Emo Oil Ltd v Mulligan

JurisdictionIreland
CourtHigh Court
JudgeMs. Justice Dunne
Judgment Date13 Dec 2011
Neutral Citation[2011] IEHC 552

[2011] IEHC 552

THE HIGH COURT

[No. 538 P]
Emo Oil Ltd v Mulligan
BANKRUPTCY
IN THE MATTER OF A PETITION FOR ADJUDICATION OF BANKRUPTCY BY EMO OIL LIMITED, PETITIONING CREDITOR AGAINST EAMONN MULLIGAN DEBTOR

EEC REG 1346/2000 ART 16(1)

EEC REG 1346/2000 RECITAL 22

EEC REG 1346/2000 ART 16

EUROFOOD IFSC LTD, IN RE 2006 CH 508 2006 3 WLR 309 2006 AER (EC) 1078 2006 ECR I-3813 2006 BCC 397

EEC REG 1346/2000 ART 26

EEC REG 44/2001

BAMBERSKI v KROMBACH 2001 QB 709 2001 3 WLR 488 2001 AER (EC) 584 2000 ECR I-1935

REGIE NATIONALE DES USINES RENAULT SA v MAXICAR SPA & FORMENTO 2000 ECR I-2973 2000 ECDR 415

MARONIER v LARMER 2003 QB 620 2002 3 WLR 1060 2003 3 AER 848

EUROPEAN CONVENTION ON HUMAN RIGHTS & FUNDAMENTAL FREEDOMS ART 6

CONVENTION ON JURISDICTION & THE ENFORCEMENT OF JUDGMENTS IN CIVIL & COMMERCIAL MATTERS (BRUSSELS CONVENTION) ART 27(2)

INTERDESCO SA v NULLIFIRE LTD 1992 1 LLOYDS 180 1992 ILPR 97

ADAMS & ORS v CAPE INDUSTRIES PLC & ANOR 1990 CH 433 1990 2 WLR 657 1991 1 AER 929

EEC REG 1346/2000 RECITAL 4

SHIERSON v VLIELAND-BODDY 2005 1 WLR 3966 2005 BCC 949 2006 2 BCLC 9 2006 ILPR 12 2005 EWCA CIV 974

CONFLICT OF LAWS

Jurisdiction

Insolvency - Application to recognise bankruptcy judgment made in foreign jurisdiction - Application to stay Irish bankruptcy proceedings - Prior ruling of court that bankruptcy adjudication by foreign court should not be recognised - Subsequent hearing on steps to be taken in Irish proceedings - Additional submissions on recognition of judgment - Whether exceptional case in which recognition should be refused - Public policy on recognition and enforcement of foreign judgments - Exceptions giving rise to refusal to recognise - Engaging of fundamental right of party - Right to apply for foreign bankruptcy to be set aside - Forum shopping - Centre of main interest - Whether issue of forum shopping gave rise to public policy issue permitting refusal to recognise foreign bankruptcy judgment - Emo Oil Ltd v Mulligan [2010] IEHC 543 (Unrep, Dunne J, 29/11/2010); Re Eurofoods IFSC Limited [2006] BCC 397; Bamberski v Krombach Case C-7/98 2000 ECR 1- 1935; Renault v Maxicar Case C-3811998, ECR 2000 I- 2973; Maronier v Larmer [2003] QB 620; Sainterdesco v Nullifire Limited [1993] 1 Lloyds Rep 180; Adams v Cape Industries plc [1991] 1 All ER 929 and Shierson v Vlieland-Boddy [2005] EWCA 974, [2005] 1 WLR 3966 considered - Council Regulation (EC) No 1346/2000, arts 16 and 26 - Proceedings adjourned with liberty to re-enter (538P - Dunne J - 13/12/2011) [2011] IEHC 552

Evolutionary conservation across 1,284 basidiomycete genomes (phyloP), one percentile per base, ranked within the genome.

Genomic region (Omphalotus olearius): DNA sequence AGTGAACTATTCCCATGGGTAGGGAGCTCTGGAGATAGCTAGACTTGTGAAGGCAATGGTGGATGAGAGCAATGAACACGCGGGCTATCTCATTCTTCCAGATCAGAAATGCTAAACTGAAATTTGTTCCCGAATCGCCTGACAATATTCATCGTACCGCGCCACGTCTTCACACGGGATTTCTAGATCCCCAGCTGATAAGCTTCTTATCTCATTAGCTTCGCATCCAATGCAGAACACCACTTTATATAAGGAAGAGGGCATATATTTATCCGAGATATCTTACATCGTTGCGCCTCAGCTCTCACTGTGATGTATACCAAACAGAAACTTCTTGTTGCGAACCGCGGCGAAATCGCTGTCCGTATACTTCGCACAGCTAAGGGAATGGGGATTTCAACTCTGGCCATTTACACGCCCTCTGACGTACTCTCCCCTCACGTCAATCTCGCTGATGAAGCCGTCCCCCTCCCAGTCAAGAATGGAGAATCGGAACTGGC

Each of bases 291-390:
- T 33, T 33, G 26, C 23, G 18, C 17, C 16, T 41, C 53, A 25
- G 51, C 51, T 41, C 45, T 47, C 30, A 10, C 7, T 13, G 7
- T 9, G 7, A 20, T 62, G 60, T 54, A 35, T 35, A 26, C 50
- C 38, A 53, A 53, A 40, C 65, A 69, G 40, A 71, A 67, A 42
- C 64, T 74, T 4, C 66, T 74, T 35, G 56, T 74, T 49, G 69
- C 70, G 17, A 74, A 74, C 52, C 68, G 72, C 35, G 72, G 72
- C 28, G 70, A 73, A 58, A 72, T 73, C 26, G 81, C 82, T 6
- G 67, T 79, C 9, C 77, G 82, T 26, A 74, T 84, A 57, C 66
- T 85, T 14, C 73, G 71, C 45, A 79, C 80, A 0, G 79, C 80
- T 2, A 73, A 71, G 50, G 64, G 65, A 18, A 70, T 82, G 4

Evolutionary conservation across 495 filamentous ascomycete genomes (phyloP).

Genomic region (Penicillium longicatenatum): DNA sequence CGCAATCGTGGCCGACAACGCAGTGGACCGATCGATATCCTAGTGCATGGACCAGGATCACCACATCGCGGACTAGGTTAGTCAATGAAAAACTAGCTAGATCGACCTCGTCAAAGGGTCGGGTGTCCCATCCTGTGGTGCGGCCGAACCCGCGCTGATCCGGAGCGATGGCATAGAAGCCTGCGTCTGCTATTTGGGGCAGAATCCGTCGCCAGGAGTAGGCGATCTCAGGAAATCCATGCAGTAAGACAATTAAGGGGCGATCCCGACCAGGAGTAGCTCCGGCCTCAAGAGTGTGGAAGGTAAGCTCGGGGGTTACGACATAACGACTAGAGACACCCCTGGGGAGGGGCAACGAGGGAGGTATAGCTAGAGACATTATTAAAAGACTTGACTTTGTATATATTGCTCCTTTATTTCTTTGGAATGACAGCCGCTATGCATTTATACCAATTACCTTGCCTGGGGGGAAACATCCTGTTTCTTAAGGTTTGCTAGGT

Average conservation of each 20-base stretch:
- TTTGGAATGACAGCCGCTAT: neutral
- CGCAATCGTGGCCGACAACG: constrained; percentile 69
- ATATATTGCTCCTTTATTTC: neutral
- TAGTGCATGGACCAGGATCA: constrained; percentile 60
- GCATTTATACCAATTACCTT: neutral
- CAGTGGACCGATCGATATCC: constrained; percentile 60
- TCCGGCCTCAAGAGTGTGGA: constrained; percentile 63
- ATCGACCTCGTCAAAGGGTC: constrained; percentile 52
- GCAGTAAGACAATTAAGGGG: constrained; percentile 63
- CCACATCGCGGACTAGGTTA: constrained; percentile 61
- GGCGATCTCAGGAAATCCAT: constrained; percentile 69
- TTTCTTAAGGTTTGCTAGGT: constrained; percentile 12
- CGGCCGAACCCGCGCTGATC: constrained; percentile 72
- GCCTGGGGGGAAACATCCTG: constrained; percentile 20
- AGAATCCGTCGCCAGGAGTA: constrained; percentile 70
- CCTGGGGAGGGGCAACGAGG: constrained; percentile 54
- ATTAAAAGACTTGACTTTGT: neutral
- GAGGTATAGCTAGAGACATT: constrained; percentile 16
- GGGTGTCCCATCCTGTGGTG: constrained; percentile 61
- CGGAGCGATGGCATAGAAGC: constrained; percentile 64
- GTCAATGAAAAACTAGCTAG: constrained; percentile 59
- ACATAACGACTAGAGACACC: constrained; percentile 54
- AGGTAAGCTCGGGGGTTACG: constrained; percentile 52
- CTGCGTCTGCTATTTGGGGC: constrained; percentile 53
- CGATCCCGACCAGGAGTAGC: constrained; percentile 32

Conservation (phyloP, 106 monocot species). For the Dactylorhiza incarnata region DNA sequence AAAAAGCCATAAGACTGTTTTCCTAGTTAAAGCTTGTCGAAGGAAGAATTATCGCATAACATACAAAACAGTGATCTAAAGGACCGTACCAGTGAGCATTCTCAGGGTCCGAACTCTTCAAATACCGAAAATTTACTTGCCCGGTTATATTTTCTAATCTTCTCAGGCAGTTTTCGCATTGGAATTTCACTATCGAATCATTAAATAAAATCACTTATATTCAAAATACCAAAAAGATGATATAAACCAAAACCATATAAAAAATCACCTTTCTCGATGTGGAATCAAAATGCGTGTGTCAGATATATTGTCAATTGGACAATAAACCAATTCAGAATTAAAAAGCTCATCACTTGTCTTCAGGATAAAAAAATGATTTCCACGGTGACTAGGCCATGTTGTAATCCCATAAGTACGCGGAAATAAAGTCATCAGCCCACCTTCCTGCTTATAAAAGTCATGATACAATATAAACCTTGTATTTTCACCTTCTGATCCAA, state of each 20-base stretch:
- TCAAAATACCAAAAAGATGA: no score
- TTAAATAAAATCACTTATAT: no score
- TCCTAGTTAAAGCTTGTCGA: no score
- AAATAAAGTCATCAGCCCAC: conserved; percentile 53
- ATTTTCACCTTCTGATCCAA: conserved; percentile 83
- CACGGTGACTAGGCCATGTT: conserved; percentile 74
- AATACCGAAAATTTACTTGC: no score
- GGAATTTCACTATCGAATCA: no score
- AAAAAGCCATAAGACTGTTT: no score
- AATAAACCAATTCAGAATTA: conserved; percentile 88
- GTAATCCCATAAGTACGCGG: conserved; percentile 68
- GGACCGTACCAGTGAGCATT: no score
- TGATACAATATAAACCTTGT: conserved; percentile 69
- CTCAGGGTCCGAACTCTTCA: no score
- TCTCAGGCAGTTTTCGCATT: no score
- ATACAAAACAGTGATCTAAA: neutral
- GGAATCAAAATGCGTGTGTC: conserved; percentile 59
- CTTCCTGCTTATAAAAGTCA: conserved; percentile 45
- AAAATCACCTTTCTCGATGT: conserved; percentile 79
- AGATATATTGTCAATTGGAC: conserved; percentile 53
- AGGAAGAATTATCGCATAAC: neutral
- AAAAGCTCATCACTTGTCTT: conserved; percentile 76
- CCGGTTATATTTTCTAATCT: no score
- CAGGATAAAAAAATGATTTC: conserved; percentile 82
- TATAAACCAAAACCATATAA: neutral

Emo Oil Limited v Mulligan

Facts: The proceedings concerned an application to recognise a judgment of the High Court of Northern Ireland in which the debtor was adjudicated bankrupt and to have the proceedings stayed on the basis of Council Regulation EC 1346/2000. Judgment had been obtained against the debtor. The Court had previously ruled that the proceedings did not come within the provisions of the Insolvency Regulation. The Court had also concluded that the centre of main interests of the debtor was in the jurisdiction.